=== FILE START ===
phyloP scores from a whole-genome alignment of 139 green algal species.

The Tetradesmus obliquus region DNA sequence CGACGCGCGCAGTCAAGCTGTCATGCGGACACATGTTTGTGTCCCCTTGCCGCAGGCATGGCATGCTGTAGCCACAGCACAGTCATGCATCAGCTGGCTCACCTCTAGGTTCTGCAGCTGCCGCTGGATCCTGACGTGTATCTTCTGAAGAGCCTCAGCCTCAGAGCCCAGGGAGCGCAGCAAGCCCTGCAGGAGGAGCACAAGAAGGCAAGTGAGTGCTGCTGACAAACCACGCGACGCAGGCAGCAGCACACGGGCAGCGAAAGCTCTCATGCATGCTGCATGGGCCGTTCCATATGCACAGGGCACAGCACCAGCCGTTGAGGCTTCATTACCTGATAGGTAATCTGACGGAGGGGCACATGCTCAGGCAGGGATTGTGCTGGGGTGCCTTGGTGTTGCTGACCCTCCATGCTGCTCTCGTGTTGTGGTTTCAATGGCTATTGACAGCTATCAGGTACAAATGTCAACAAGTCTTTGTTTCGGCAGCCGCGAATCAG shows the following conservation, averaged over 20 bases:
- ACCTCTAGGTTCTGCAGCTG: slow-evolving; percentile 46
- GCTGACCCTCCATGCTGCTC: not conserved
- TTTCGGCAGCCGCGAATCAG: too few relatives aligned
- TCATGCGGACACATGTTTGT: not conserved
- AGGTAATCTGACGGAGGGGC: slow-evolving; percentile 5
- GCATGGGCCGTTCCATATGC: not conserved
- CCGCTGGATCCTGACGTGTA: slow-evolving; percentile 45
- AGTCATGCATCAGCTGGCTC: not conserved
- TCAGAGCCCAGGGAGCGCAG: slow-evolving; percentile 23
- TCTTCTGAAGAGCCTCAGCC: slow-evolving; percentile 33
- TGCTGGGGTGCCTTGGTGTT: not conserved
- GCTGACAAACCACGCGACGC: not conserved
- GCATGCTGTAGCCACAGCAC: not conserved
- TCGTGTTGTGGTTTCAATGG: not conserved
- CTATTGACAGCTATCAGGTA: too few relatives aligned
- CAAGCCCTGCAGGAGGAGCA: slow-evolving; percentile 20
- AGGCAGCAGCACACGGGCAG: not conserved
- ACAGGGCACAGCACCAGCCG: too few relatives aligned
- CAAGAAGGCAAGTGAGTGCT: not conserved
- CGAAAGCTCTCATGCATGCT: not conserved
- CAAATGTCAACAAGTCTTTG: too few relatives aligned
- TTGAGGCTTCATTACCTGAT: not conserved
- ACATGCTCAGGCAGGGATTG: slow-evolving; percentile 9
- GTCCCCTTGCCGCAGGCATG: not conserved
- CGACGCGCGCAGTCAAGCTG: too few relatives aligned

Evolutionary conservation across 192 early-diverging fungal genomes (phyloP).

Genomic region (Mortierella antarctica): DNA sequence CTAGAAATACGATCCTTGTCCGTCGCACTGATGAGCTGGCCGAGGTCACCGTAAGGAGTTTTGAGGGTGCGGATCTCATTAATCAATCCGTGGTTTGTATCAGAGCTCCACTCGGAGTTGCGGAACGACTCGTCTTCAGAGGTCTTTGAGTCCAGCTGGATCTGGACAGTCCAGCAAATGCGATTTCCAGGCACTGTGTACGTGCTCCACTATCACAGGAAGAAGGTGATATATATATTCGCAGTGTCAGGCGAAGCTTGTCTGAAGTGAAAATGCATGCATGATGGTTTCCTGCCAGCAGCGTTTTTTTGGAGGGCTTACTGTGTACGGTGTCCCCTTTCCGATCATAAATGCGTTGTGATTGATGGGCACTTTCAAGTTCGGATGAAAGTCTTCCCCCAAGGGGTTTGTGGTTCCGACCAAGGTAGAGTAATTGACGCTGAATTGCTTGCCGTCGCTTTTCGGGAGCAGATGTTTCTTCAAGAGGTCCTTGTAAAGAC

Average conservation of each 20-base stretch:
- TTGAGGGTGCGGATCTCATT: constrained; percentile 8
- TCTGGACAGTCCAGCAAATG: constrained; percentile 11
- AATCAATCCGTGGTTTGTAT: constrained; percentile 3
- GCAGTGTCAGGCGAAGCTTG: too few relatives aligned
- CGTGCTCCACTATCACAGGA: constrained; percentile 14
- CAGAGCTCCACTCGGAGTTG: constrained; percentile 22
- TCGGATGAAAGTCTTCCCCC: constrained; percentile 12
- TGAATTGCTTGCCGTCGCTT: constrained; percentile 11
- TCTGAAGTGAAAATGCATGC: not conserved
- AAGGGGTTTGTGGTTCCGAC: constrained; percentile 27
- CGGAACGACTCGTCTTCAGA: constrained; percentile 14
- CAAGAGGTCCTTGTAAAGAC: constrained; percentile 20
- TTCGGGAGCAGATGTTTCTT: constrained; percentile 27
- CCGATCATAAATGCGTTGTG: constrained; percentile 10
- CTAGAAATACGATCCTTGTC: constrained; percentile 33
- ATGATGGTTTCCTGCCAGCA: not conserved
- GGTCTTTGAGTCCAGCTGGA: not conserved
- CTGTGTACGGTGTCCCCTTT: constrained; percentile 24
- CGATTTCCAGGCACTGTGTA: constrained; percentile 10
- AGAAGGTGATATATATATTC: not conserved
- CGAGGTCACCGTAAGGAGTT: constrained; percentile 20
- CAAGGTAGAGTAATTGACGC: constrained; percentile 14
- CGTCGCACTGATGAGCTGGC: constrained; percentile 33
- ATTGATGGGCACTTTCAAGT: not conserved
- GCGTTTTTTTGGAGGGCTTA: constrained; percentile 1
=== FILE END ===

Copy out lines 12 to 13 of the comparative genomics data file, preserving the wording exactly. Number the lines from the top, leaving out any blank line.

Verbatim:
- TCTTCTGAAGAGCCTCAGCC: slow-evolving; percentile 33
- TGCTGGGGTGCCTTGGTGTT: not conserved